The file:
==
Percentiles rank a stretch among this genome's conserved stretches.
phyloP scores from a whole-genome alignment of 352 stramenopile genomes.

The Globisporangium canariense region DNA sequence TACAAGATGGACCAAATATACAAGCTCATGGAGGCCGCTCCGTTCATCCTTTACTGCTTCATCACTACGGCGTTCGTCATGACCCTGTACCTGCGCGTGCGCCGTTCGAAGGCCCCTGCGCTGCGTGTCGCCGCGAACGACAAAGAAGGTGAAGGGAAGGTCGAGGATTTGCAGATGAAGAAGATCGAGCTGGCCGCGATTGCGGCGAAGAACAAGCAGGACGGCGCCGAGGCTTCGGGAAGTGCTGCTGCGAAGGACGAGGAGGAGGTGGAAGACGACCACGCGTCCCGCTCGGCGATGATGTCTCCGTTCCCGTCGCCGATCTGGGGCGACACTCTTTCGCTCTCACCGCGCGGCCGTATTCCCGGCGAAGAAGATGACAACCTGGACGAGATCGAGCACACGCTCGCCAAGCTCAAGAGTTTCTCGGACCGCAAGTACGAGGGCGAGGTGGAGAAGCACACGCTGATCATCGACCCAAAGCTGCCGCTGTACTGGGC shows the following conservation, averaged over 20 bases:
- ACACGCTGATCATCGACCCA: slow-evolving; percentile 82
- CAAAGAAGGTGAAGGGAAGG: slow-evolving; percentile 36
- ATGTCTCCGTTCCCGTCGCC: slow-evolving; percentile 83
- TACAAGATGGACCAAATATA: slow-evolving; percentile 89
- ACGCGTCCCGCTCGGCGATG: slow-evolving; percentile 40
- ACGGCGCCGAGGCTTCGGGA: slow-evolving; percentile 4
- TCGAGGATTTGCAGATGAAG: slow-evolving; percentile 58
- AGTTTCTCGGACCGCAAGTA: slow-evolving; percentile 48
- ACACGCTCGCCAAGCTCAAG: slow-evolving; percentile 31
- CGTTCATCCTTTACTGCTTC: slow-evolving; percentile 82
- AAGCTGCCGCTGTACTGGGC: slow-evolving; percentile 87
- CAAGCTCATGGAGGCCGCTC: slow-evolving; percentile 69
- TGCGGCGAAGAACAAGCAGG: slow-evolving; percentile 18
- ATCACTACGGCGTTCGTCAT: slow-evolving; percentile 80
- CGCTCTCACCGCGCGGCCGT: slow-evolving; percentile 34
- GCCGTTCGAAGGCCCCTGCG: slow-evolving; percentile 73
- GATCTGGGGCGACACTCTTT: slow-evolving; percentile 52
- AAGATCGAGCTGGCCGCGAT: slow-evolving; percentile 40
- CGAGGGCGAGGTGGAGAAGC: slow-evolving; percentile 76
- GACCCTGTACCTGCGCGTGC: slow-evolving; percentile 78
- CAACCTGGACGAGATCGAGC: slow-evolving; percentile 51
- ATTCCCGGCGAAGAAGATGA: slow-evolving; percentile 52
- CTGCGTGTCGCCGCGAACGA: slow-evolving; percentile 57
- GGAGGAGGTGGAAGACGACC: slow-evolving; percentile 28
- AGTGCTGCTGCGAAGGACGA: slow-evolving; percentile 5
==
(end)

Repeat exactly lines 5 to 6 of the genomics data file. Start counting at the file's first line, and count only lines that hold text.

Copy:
- CAAAGAAGGTGAAGGGAAGG: slow-evolving; percentile 36
- ATGTCTCCGTTCCCGTCGCC: slow-evolving; percentile 83